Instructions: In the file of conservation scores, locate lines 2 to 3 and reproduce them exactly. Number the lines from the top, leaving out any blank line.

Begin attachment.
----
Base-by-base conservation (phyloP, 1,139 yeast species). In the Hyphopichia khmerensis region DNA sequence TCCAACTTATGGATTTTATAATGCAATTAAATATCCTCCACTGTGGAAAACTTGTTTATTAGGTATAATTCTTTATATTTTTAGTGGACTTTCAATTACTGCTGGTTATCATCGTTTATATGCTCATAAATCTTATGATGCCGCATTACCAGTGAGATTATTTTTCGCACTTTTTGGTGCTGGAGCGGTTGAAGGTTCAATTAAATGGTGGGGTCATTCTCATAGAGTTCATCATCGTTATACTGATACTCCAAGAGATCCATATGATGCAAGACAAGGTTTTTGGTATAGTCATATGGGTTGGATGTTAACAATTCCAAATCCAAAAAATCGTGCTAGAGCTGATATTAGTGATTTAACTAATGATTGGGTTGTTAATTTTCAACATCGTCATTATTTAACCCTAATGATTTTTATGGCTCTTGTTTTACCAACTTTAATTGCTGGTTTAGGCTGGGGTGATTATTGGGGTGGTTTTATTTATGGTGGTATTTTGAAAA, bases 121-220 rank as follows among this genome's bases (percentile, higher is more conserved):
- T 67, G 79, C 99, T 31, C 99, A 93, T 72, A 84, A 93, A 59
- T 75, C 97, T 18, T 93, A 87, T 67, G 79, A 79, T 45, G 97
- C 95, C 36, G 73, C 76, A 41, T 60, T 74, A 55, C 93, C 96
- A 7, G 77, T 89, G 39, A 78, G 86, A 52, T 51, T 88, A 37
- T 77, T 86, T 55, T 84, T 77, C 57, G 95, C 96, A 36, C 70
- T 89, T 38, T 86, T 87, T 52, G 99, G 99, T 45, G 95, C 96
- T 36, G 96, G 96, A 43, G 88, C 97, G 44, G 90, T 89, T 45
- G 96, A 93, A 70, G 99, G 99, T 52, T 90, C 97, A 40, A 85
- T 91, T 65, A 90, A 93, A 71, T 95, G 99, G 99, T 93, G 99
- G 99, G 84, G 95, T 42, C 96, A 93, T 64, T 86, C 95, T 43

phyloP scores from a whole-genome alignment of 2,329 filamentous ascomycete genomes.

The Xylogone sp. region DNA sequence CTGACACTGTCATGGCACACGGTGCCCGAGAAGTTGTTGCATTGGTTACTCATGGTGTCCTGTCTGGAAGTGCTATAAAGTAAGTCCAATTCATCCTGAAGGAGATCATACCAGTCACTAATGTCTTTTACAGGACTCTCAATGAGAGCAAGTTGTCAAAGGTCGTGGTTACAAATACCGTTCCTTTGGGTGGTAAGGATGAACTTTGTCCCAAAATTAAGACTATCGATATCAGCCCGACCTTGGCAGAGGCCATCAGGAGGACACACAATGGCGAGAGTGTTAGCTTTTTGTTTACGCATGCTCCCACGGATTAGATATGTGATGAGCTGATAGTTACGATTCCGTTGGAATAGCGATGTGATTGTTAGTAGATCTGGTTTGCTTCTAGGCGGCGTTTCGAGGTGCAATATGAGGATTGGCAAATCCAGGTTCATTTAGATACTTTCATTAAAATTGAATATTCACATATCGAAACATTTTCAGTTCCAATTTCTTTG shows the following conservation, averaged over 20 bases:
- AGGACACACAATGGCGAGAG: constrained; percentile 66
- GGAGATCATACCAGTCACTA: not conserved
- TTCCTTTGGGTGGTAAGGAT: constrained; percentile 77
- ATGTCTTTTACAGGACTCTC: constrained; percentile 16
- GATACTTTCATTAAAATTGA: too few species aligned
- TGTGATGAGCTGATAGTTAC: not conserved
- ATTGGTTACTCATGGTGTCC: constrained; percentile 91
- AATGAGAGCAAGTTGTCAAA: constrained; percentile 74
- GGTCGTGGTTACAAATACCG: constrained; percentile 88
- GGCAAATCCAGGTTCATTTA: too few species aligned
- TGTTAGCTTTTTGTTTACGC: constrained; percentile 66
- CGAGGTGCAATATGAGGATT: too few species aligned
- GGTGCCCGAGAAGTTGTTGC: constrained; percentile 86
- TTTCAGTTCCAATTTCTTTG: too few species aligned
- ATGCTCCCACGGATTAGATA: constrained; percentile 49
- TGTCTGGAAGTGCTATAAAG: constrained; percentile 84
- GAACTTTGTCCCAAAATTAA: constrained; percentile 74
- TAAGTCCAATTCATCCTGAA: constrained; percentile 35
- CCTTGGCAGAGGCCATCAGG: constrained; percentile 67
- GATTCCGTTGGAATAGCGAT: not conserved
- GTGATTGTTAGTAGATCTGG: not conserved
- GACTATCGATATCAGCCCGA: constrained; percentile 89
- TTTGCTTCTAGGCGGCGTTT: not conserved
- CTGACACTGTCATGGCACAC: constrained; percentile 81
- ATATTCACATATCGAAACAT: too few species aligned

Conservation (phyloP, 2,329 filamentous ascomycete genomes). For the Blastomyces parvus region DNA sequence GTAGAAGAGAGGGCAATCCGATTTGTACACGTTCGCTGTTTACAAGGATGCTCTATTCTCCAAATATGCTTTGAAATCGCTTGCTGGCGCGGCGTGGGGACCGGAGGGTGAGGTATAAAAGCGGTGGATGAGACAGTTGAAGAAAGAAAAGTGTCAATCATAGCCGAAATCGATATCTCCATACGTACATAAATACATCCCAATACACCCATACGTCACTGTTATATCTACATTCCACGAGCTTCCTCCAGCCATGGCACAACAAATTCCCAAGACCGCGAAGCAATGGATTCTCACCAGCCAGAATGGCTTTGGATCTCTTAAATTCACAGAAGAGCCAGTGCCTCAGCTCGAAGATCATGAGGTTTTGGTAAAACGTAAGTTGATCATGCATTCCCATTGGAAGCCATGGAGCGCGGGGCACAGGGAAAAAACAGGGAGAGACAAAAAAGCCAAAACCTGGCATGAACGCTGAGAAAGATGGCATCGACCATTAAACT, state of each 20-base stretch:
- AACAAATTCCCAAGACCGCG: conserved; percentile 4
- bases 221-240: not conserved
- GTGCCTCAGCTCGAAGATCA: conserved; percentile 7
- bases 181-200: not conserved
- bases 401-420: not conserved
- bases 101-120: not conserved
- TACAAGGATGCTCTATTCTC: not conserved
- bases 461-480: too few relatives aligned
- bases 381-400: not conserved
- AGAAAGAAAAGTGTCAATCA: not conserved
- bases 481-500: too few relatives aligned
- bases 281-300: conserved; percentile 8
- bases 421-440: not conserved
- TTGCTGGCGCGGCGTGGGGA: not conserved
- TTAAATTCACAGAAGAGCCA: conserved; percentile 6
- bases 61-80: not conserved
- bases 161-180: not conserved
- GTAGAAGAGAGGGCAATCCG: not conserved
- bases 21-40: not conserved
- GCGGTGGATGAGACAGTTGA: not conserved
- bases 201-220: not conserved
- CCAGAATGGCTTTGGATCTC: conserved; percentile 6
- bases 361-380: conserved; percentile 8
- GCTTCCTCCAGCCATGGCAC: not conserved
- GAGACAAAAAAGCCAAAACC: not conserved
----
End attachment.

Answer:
- T 67, G 79, C 99, T 31, C 99, A 93, T 72, A 84, A 93, A 59
- T 75, C 97, T 18, T 93, A 87, T 67, G 79, A 79, T 45, G 97